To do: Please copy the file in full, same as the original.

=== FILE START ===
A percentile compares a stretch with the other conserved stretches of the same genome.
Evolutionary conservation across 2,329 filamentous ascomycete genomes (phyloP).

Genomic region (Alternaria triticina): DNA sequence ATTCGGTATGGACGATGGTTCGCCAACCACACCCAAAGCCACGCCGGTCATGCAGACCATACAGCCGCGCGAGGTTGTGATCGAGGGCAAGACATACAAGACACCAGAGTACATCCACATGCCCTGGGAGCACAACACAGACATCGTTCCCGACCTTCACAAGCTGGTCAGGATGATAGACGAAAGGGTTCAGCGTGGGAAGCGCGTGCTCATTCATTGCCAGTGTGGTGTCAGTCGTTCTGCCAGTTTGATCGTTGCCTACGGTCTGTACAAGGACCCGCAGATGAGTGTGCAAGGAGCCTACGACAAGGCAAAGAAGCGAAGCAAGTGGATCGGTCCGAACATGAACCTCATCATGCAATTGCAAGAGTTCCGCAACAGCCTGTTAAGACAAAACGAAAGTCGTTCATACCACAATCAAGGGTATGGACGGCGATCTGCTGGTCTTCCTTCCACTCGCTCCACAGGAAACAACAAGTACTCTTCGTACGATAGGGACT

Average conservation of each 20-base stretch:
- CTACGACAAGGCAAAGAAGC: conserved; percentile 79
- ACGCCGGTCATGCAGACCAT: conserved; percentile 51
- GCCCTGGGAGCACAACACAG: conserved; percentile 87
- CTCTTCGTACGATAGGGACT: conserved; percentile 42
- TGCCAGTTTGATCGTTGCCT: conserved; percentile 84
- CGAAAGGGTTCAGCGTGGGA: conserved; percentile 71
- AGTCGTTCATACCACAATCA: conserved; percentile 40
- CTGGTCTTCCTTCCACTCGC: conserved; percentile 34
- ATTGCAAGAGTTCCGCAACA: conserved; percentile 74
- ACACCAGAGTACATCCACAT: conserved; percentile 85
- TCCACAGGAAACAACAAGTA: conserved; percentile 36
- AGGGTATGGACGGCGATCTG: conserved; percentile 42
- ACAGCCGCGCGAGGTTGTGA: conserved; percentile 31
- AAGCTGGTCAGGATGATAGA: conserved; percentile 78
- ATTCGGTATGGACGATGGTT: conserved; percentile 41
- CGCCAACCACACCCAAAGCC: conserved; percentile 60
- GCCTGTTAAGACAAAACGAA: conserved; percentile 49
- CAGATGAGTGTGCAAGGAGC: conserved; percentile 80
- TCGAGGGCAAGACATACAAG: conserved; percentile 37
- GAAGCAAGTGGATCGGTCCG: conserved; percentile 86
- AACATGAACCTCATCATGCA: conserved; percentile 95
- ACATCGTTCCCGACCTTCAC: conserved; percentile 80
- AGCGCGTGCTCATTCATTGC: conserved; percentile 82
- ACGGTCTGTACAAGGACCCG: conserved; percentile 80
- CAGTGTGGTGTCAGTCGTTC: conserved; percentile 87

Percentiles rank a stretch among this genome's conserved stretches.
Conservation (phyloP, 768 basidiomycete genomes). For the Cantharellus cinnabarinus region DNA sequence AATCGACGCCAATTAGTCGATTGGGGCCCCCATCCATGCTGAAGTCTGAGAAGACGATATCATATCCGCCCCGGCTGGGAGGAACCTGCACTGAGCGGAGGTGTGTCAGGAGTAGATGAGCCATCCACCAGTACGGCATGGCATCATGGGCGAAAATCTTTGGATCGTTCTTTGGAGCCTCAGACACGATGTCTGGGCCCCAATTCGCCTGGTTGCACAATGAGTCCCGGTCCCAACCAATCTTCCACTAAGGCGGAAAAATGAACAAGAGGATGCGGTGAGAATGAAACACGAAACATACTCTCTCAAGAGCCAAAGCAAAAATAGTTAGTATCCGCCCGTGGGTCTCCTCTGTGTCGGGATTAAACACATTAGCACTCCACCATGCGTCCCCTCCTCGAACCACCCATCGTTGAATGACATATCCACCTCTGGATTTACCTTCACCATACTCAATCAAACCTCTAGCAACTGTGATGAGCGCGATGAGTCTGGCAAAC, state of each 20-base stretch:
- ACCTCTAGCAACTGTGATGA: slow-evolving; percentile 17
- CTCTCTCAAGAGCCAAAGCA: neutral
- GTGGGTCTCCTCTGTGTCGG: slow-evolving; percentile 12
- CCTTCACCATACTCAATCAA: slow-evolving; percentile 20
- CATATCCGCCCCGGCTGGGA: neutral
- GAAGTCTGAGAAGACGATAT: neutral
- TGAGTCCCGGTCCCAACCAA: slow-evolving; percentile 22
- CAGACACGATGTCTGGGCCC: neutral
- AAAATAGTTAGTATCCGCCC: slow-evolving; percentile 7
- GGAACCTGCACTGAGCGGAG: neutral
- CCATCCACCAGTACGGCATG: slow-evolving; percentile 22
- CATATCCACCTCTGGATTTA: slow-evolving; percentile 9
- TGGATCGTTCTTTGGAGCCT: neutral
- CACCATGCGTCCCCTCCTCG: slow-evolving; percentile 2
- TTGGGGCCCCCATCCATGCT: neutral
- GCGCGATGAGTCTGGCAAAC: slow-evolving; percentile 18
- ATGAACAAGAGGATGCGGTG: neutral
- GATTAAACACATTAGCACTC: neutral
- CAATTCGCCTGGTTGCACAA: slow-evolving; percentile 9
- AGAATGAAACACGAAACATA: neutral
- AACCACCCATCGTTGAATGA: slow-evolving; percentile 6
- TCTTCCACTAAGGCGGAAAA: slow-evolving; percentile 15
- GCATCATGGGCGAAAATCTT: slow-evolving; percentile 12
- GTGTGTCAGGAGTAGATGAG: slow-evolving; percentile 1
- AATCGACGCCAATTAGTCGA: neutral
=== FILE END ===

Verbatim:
A percentile compares a stretch with the other conserved stretches of the same genome.
Evolutionary conservation across 2,329 filamentous ascomycete genomes (phyloP).

Genomic region (Alternaria triticina): DNA sequence ATTCGGTATGGACGATGGTTCGCCAACCACACCCAAAGCCACGCCGGTCATGCAGACCATACAGCCGCGCGAGGTTGTGATCGAGGGCAAGACATACAAGACACCAGAGTACATCCACATGCCCTGGGAGCACAACACAGACATCGTTCCCGACCTTCACAAGCTGGTCAGGATGATAGACGAAAGGGTTCAGCGTGGGAAGCGCGTGCTCATTCATTGCCAGTGTGGTGTCAGTCGTTCTGCCAGTTTGATCGTTGCCTACGGTCTGTACAAGGACCCGCAGATGAGTGTGCAAGGAGCCTACGACAAGGCAAAGAAGCGAAGCAAGTGGATCGGTCCGAACATGAACCTCATCATGCAATTGCAAGAGTTCCGCAACAGCCTGTTAAGACAAAACGAAAGTCGTTCATACCACAATCAAGGGTATGGACGGCGATCTGCTGGTCTTCCTTCCACTCGCTCCACAGGAAACAACAAGTACTCTTCGTACGATAGGGACT

Average conservation of each 20-base stretch:
- CTACGACAAGGCAAAGAAGC: conserved; percentile 79
- ACGCCGGTCATGCAGACCAT: conserved; percentile 51
- GCCCTGGGAGCACAACACAG: conserved; percentile 87
- CTCTTCGTACGATAGGGACT: conserved; percentile 42
- TGCCAGTTTGATCGTTGCCT: conserved; percentile 84
- CGAAAGGGTTCAGCGTGGGA: conserved; percentile 71
- AGTCGTTCATACCACAATCA: conserved; percentile 40
- CTGGTCTTCCTTCCACTCGC: conserved; percentile 34
- ATTGCAAGAGTTCCGCAACA: conserved; percentile 74
- ACACCAGAGTACATCCACAT: conserved; percentile 85
- TCCACAGGAAACAACAAGTA: conserved; percentile 36
- AGGGTATGGACGGCGATCTG: conserved; percentile 42
- ACAGCCGCGCGAGGTTGTGA: conserved; percentile 31
- AAGCTGGTCAGGATGATAGA: conserved; percentile 78
- ATTCGGTATGGACGATGGTT: conserved; percentile 41
- CGCCAACCACACCCAAAGCC: conserved; percentile 60
- GCCTGTTAAGACAAAACGAA: conserved; percentile 49
- CAGATGAGTGTGCAAGGAGC: conserved; percentile 80
- TCGAGGGCAAGACATACAAG: conserved; percentile 37
- GAAGCAAGTGGATCGGTCCG: conserved; percentile 86
- AACATGAACCTCATCATGCA: conserved; percentile 95
- ACATCGTTCCCGACCTTCAC: conserved; percentile 80
- AGCGCGTGCTCATTCATTGC: conserved; percentile 82
- ACGGTCTGTACAAGGACCCG: conserved; percentile 80
- CAGTGTGGTGTCAGTCGTTC: conserved; percentile 87

Percentiles rank a stretch among this genome's conserved stretches.
Conservation (phyloP, 768 basidiomycete genomes). For the Cantharellus cinnabarinus region DNA sequence AATCGACGCCAATTAGTCGATTGGGGCCCCCATCCATGCTGAAGTCTGAGAAGACGATATCATATCCGCCCCGGCTGGGAGGAACCTGCACTGAGCGGAGGTGTGTCAGGAGTAGATGAGCCATCCACCAGTACGGCATGGCATCATGGGCGAAAATCTTTGGATCGTTCTTTGGAGCCTCAGACACGATGTCTGGGCCCCAATTCGCCTGGTTGCACAATGAGTCCCGGTCCCAACCAATCTTCCACTAAGGCGGAAAAATGAACAAGAGGATGCGGTGAGAATGAAACACGAAACATACTCTCTCAAGAGCCAAAGCAAAAATAGTTAGTATCCGCCCGTGGGTCTCCTCTGTGTCGGGATTAAACACATTAGCACTCCACCATGCGTCCCCTCCTCGAACCACCCATCGTTGAATGACATATCCACCTCTGGATTTACCTTCACCATACTCAATCAAACCTCTAGCAACTGTGATGAGCGCGATGAGTCTGGCAAAC, state of each 20-base stretch:
- ACCTCTAGCAACTGTGATGA: slow-evolving; percentile 17
- CTCTCTCAAGAGCCAAAGCA: neutral
- GTGGGTCTCCTCTGTGTCGG: slow-evolving; percentile 12
- CCTTCACCATACTCAATCAA: slow-evolving; percentile 20
- CATATCCGCCCCGGCTGGGA: neutral
- GAAGTCTGAGAAGACGATAT: neutral
- TGAGTCCCGGTCCCAACCAA: slow-evolving; percentile 22
- CAGACACGATGTCTGGGCCC: neutral
- AAAATAGTTAGTATCCGCCC: slow-evolving; percentile 7
- GGAACCTGCACTGAGCGGAG: neutral
- CCATCCACCAGTACGGCATG: slow-evolving; percentile 22
- CATATCCACCTCTGGATTTA: slow-evolving; percentile 9
- TGGATCGTTCTTTGGAGCCT: neutral
- CACCATGCGTCCCCTCCTCG: slow-evolving; percentile 2
- TTGGGGCCCCCATCCATGCT: neutral
- GCGCGATGAGTCTGGCAAAC: slow-evolving; percentile 18
- ATGAACAAGAGGATGCGGTG: neutral
- GATTAAACACATTAGCACTC: neutral
- CAATTCGCCTGGTTGCACAA: slow-evolving; percentile 9
- AGAATGAAACACGAAACATA: neutral
- AACCACCCATCGTTGAATGA: slow-evolving; percentile 6
- TCTTCCACTAAGGCGGAAAA: slow-evolving; percentile 15
- GCATCATGGGCGAAAATCTT: slow-evolving; percentile 12
- GTGTGTCAGGAGTAGATGAG: slow-evolving; percentile 1
- AATCGACGCCAATTAGTCGA: neutral